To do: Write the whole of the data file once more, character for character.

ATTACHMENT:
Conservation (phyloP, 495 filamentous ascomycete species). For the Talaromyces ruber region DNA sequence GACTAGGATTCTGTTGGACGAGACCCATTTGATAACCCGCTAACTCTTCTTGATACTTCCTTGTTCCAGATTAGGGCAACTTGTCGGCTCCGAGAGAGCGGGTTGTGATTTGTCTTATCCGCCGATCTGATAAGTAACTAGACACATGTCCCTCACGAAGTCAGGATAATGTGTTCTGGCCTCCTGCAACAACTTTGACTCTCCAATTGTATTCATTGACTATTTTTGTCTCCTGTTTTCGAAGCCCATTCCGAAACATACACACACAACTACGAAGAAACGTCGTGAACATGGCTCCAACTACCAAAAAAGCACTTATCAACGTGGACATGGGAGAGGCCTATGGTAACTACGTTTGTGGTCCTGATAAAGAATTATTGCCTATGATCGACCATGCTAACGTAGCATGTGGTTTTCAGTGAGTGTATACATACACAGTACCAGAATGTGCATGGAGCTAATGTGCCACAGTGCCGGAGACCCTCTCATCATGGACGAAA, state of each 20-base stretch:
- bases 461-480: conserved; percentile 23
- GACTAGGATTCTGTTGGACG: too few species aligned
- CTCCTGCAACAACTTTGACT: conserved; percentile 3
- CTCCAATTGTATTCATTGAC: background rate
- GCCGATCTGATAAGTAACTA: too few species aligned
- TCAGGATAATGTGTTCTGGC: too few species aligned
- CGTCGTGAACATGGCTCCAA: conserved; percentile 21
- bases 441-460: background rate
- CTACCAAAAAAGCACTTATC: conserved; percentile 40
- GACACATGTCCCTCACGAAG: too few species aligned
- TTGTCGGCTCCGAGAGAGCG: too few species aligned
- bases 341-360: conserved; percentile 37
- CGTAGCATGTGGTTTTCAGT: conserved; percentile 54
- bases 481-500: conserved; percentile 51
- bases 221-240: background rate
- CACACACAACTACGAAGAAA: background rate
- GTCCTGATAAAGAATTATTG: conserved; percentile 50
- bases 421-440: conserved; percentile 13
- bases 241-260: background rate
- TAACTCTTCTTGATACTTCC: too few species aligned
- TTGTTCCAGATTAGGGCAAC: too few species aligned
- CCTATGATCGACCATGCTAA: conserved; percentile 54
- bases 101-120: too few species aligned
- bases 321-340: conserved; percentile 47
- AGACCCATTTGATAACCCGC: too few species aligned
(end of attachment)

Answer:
Conservation (phyloP, 495 filamentous ascomycete species). For the Talaromyces ruber region DNA sequence GACTAGGATTCTGTTGGACGAGACCCATTTGATAACCCGCTAACTCTTCTTGATACTTCCTTGTTCCAGATTAGGGCAACTTGTCGGCTCCGAGAGAGCGGGTTGTGATTTGTCTTATCCGCCGATCTGATAAGTAACTAGACACATGTCCCTCACGAAGTCAGGATAATGTGTTCTGGCCTCCTGCAACAACTTTGACTCTCCAATTGTATTCATTGACTATTTTTGTCTCCTGTTTTCGAAGCCCATTCCGAAACATACACACACAACTACGAAGAAACGTCGTGAACATGGCTCCAACTACCAAAAAAGCACTTATCAACGTGGACATGGGAGAGGCCTATGGTAACTACGTTTGTGGTCCTGATAAAGAATTATTGCCTATGATCGACCATGCTAACGTAGCATGTGGTTTTCAGTGAGTGTATACATACACAGTACCAGAATGTGCATGGAGCTAATGTGCCACAGTGCCGGAGACCCTCTCATCATGGACGAAA, state of each 20-base stretch:
- bases 461-480: conserved; percentile 23
- GACTAGGATTCTGTTGGACG: too few species aligned
- CTCCTGCAACAACTTTGACT: conserved; percentile 3
- CTCCAATTGTATTCATTGAC: background rate
- GCCGATCTGATAAGTAACTA: too few species aligned
- TCAGGATAATGTGTTCTGGC: too few species aligned
- CGTCGTGAACATGGCTCCAA: conserved; percentile 21
- bases 441-460: background rate
- CTACCAAAAAAGCACTTATC: conserved; percentile 40
- GACACATGTCCCTCACGAAG: too few species aligned
- TTGTCGGCTCCGAGAGAGCG: too few species aligned
- bases 341-360: conserved; percentile 37
- CGTAGCATGTGGTTTTCAGT: conserved; percentile 54
- bases 481-500: conserved; percentile 51
- bases 221-240: background rate
- CACACACAACTACGAAGAAA: background rate
- GTCCTGATAAAGAATTATTG: conserved; percentile 50
- bases 421-440: conserved; percentile 13
- bases 241-260: background rate
- TAACTCTTCTTGATACTTCC: too few species aligned
- TTGTTCCAGATTAGGGCAAC: too few species aligned
- CCTATGATCGACCATGCTAA: conserved; percentile 54
- bases 101-120: too few species aligned
- bases 321-340: conserved; percentile 47
- AGACCCATTTGATAACCCGC: too few species aligned